In this series of posts on musicians doing high quality work after 40, little has been said about their audience. Today’s post will start out with them first. Last October, I went to see the Pakistani group Rizwan-Muazzam perform at the Reynolds Industries theater at Duke University. I knew little about these performers from Pakistan, other than that they were nephews of the late great Nusrat Fateh Ali Kahn, who a friend of mine had recommended to me when I was in college. I never took him up on the tip beyond a few tunes I listened to that didn’t make much of an impression on me. For some reason, I decided to see if his nephews would clue me in. Since his death in 1997, they have endeavored to carry the flag of this tradition of Sufi devotional music. In the Euramerican tradition, this would not sound promising, (think Wallflowers.) But this group identifies with a family musical tradition going back 700 years. That goes quite a bit farther than trusting someone over 30.
I’d never been to the venue before, which is buried in a part of campus farther from avenues traveled by the public than Duke’s Baldwin Theater, which is not far from Whole Foods on Broad Street. As a result, I found myself unsure of where to head as I approached the address. I parked in the wrong lot at first, and then realized I needed to head further down the road after consulting my GPS. Once I arrived in the proper parking lot, my task became easier. I immediately noticed several families who appeared to be from the Subcontinent dressed in impressive fashion heading towards a particular exit, so I followed them, and soon reached my destination.
In order to get to the hall’s entrance we had to make our way through several stages of a honeycomb style student lounge, which I found a bit off putting. It felt like I didn’t really belong, and that the milieu was too casual for the occasion. But the gathering audience made up of mostly whole families dressed in styles from Pakistan made me feel more comfortable. It was clear that the performers would not be received as “exotic” curiosities from the crowd gathered at the ticket window. What’s more, the introduction to the concert once we filed in was delivered in Urdu rather than in English, by a Pakistani scholar from the University of North Carolina. No translation was provided, which I liked. It made me focus more on the way the members of the audience who spoke the language were reacting with warmth and togetherness, rather than on the words coming out of the speakers from the stage.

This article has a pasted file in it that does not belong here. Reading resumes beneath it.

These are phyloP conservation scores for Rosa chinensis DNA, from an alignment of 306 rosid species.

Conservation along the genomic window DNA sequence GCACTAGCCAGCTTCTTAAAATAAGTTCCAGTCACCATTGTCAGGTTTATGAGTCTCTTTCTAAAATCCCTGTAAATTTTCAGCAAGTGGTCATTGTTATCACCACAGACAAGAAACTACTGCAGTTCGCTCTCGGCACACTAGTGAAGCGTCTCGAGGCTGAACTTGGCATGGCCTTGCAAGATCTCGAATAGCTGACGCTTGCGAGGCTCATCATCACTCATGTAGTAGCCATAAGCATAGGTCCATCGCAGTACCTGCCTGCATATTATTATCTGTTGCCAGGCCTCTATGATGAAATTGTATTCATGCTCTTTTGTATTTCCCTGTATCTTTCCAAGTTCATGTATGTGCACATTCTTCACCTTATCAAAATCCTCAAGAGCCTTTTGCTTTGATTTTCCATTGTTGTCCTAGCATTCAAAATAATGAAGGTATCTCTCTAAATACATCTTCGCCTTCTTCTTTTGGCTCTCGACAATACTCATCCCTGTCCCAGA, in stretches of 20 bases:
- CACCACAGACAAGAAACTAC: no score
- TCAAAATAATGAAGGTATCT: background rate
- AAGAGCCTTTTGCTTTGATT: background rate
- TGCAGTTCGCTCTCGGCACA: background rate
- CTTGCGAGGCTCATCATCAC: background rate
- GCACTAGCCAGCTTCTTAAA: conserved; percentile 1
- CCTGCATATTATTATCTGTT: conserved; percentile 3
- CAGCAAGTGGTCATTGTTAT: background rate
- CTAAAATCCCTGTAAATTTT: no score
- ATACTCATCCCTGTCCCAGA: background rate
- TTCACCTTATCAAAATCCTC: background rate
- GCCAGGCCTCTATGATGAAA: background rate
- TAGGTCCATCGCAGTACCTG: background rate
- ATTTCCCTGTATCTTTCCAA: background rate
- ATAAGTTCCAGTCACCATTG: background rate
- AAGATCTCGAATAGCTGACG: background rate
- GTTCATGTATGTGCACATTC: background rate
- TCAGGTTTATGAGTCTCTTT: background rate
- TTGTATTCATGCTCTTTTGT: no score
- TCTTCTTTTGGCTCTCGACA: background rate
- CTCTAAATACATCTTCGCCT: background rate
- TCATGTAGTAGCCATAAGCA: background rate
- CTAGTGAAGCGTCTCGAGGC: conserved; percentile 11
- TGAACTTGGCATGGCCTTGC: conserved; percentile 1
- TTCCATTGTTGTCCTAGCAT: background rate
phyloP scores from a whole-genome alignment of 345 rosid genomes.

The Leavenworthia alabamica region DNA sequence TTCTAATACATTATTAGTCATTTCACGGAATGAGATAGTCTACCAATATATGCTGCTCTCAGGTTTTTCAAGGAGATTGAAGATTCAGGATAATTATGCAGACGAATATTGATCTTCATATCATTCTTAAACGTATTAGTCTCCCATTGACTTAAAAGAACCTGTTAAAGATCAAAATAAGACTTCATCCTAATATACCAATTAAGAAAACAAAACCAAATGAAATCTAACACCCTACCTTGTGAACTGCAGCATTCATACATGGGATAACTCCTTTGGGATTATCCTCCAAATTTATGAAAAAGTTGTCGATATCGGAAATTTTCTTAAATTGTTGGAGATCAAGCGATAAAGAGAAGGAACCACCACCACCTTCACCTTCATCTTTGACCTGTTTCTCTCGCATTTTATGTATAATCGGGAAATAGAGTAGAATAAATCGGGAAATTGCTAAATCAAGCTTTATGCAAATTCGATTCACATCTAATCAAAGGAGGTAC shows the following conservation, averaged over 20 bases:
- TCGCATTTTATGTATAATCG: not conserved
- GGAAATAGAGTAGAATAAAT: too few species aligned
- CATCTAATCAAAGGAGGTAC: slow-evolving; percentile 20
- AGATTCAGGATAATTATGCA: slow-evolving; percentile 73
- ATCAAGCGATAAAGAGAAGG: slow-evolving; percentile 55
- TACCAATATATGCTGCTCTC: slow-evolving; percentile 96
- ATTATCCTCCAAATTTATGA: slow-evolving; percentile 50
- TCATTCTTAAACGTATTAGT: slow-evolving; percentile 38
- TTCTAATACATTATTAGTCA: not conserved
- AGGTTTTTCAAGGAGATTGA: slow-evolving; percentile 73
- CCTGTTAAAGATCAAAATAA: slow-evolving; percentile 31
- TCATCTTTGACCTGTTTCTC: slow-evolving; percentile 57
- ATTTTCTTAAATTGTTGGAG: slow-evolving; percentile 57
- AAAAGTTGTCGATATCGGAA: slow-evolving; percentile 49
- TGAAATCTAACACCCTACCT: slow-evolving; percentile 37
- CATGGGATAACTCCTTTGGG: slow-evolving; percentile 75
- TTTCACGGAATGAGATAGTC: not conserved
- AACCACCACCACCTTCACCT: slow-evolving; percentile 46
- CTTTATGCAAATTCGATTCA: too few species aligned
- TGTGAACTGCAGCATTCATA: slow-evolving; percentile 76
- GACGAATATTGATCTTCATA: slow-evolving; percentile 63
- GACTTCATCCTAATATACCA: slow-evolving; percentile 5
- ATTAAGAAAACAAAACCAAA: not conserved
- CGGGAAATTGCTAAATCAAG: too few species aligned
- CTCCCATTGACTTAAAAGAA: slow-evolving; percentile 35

I looked around me and saw folks of an age I’m used to seeing at Classical concerts, but without the attendant stuffiness. They were accompanied by their children and/or grandchildren, who seemed just as excited about the event as their elders were. I can’t remember ever having that experience at a concert of music from Europe or North America. For example, I went to see the Takacs Quartet this year because I really like a record they did of Bartok material. I ended up feeling that it was a waste of money because the audience was so insufferably snooty during the safe-as-milk program of Beethoven and Mozart that it made me want to pull a Pete Townsend on the surely expensive string instruments sitting on the stage a few feet away from me. No one moved or uttered a peep in between the rote applause.